Even a generation ago it took some genuine effort to find those voices. And step one was overcoming the natural inertia of not knowing whether there was anything to find. The belief that Madalyn Murray O’Hair and I were the only nonbelievers on the planet kept me from even trying to discover otherwise until I was in my early thirties.

Now it’s all just a Google or Amazon search away.

For many years, virtually all of the books for nontheists had a kind of superhuman quality to them — stratospheric works of science or philosophy that blow your hair back with articulate rigor. I couldn’t read The End of Faith or pretty much anything by Russell or Hitchens without feeling both amazed and a little bit cowed by the intellectual horsepower.

I leave such books grateful for the support they provide my own position. But until recently, there hasn’t been much in the way of personal accounts of everyday folks living a humanist life.

Nica Lalli’s Nothing: Something to Believe In, published less than four years ago, was a welcome departure from the hifalutin’ — a personal account of a life lived without religion. Andrew Park’s Between a Church and a Hard Place: One Faith-Free Dad’s Struggle to Understand What It Means to Be Religious (or Not) was also a wonderful read — not just because it describes my parenting seminar at Harvard for several pages (heh), but because it’s the voice of someone so damn normal, living a life very much like my own.

The latest entry on the shelf by and for humanist mortals is Jen Hancock’s The Humanist Approach to Happiness, a book that likewise distinguishes itself by the author’s down-to-earth voice and perspective.

Look in vain for arguments against religious belief or ways to deal with the evangelical schoolteacher. To paraphrase the cover tagline, this book is one humanist’s thoughts on personal ethics and how to lead a happier, more productive life.

Jen never tries to speak universally. She speaks for herself, clearly and informally, thinking out loud about decision making, simplicity, honesty, body ethics, sex, vibrators, relationships, addiction, self-image, pooping, death, and more. Her own thoughts are salted with quotes from Bertrand Russell to Britney Spears, including some keepers I hadn’t seen before. The net effect is a conversation about everything with an intelligent, unpretentious friend.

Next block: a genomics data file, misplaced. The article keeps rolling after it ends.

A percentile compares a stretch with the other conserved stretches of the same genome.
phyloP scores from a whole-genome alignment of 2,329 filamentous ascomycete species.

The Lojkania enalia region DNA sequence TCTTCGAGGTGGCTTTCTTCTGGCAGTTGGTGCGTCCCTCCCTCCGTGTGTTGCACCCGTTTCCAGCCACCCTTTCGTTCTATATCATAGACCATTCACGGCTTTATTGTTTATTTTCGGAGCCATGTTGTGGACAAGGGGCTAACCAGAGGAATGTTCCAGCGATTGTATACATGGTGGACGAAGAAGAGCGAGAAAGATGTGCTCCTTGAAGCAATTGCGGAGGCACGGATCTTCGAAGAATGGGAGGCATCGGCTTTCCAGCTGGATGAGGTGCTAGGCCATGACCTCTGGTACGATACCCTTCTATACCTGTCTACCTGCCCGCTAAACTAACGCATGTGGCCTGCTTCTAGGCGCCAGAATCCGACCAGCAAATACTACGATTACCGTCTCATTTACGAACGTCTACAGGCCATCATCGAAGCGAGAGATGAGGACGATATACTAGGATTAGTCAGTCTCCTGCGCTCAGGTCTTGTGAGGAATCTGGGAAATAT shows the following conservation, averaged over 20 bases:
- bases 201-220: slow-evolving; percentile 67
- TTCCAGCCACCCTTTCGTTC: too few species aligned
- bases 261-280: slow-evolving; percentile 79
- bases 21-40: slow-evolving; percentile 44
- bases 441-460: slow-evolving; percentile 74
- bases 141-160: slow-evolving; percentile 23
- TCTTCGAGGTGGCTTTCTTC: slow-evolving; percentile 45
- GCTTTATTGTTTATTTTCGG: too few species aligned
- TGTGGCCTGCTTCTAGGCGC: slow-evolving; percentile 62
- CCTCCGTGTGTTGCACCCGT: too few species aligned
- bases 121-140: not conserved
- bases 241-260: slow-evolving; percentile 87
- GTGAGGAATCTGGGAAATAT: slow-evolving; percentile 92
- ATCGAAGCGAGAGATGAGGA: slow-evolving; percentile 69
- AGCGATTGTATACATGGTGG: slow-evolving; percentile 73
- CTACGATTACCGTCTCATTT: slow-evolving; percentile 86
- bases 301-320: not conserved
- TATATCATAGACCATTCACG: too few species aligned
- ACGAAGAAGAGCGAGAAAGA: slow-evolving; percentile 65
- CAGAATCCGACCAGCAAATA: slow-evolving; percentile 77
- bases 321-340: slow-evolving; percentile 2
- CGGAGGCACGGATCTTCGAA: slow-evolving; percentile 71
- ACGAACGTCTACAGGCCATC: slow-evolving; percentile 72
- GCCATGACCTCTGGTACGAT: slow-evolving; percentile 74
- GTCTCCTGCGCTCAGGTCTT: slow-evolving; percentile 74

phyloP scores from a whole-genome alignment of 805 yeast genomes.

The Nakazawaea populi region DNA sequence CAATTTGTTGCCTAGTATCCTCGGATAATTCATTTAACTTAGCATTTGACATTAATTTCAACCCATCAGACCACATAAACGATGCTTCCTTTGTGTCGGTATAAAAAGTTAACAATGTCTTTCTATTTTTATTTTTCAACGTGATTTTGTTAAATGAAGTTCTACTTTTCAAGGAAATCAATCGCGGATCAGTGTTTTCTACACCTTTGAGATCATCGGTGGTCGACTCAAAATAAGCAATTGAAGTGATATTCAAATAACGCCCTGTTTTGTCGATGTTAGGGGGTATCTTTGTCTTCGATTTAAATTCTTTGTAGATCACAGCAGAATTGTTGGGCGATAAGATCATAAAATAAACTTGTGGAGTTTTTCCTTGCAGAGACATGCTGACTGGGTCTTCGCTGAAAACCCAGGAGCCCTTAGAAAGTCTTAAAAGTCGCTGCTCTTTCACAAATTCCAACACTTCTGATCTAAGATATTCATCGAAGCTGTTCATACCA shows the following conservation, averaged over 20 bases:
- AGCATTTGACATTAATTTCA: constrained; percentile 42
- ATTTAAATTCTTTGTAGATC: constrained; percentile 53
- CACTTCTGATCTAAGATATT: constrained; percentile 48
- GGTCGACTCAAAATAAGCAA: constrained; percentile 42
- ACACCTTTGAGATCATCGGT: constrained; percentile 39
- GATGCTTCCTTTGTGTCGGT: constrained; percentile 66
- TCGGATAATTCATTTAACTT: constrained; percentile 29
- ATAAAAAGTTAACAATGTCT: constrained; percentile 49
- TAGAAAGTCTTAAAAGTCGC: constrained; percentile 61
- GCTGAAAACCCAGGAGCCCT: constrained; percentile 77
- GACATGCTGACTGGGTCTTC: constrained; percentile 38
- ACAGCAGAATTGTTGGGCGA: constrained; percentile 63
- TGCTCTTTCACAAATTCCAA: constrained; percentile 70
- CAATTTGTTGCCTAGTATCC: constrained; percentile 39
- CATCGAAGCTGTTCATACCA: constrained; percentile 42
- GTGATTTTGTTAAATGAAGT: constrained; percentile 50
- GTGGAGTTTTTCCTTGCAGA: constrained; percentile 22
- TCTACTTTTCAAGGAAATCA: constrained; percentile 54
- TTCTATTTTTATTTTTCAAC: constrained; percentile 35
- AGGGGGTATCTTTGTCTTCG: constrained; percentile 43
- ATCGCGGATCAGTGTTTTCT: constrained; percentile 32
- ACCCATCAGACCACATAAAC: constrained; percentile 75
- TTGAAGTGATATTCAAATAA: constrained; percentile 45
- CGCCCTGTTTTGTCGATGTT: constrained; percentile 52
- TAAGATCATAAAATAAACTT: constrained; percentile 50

About thirty pages in, I began to recognize something I have seen before: the relaxed assurance of a second-generation humanist. I flipped the book to read the author blurb, and sure enough, Jen is that still-elusive beast — a humanist who was raised by humanists. PBB contributor Emily Rosa, also a second-generation humanist, writes with the same delightfully relaxed style.

Jen makes one point that for all its obvious simplicity is rarely made: that behaving ethically and doing good tends to increase a person’s own happiness. It’s often implied that doing good is an uphill battle, a fight against our sinful nature that requires surrender to a greater power. In fact, doing good is one of the smoother paths to a satisfying life. The rewards, both internal and external, are substantial.

I wasn’t surprised to learn that Jen writes a regular humanist column for her local paper, surely one of the few in the country. Her authorial style resembles the personal voice of the columnist — a good thing for this kind of work.

The Humanist Approach to Happiness is a delightful read and a useful resource. Learn more at Jen’s website, or grab it (for under 11 bucks!) at Amazon.

Laughing matters 7: Mr. Deity

nullI am always the last to discover cool and interesting things. Hat tip to Facebook friend Beverly Emond for helping me deduct one more dollar from my Shameful Ignorance account by introducing me to Mr. Deity.